When high school students search for their future university options, they'll most likely end up on a 'top universities' list to estimate how good their options will be compared to others. Especially since these undergraduates are usually out-of-country people who can't really make a personal guess as to how a university will turn out for them.
Author: Lea Shamaa (Lea Shamaa)
If I got a Euro for every time I've been asked if women could drive in my home country, I'd probably be able to afford a car. Being a Lebanese student at the UvA, I've experienced a fair share of implicit racism when telling others I have an Arab background. It has put me in difficult situations in which I felt like that aspect of my identity was something of less importance to my White counterparts. While these racist interactions vary, they more or less follow the same story each time: stereotypical Western views and comments on Arab cultures. Many fellow Arab students have encountered similar experiences of everyday racism from their peers at our university. Everyday racism was coined by Philomena Essed and highlights the lived experience in which structural forces of racism are upheld by everyday interactions. Here, I open up a short conversation about everyday Arab racism at the UvA with stories shared by some of its students.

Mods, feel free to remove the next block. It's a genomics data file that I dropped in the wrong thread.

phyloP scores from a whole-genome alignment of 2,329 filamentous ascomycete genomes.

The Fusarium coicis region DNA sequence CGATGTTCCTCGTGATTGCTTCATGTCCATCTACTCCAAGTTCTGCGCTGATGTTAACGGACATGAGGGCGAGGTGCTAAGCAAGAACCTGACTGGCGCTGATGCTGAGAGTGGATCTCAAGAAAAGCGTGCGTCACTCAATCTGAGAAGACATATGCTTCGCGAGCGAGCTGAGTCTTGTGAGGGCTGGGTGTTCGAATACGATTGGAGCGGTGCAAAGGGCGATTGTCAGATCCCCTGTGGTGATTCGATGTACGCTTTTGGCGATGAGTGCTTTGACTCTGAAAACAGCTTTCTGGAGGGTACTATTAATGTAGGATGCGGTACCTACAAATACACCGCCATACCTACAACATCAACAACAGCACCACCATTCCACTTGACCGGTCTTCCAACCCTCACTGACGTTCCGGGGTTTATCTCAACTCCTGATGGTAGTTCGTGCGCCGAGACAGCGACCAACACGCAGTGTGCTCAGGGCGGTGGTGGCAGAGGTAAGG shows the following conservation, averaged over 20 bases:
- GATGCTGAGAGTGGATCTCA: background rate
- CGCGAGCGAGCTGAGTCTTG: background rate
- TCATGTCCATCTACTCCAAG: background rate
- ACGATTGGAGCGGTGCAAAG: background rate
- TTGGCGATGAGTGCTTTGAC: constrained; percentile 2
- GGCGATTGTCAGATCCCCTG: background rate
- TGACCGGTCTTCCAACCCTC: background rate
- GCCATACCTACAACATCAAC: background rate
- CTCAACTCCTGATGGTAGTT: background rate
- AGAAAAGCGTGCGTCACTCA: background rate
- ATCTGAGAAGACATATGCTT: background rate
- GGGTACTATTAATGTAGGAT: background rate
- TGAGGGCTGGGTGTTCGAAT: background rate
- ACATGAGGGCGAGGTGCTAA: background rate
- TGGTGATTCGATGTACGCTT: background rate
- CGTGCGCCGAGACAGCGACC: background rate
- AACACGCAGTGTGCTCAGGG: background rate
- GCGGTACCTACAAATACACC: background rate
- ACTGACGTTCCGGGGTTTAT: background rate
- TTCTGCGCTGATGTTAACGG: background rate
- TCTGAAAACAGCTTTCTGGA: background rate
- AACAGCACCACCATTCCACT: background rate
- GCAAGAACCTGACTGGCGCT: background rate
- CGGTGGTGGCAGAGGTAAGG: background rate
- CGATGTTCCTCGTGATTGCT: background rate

I had never spent much time at the Roeterseiland campus until my classes started taking place there during my last academic year. One day, I decided to grab some lunch at the campus cafeteria in building E. I was met with a wide assortment of foods, ranging from vegan and vegetarian to meat- or fish-based options. But, that wasn't the main thing that stood out to me. It was the number of international food options it offered — meals from Pakistan, Lebanon, Vietnam and Mexico. The colours of the different country flags painted the scene of the cafeteria so beautifully.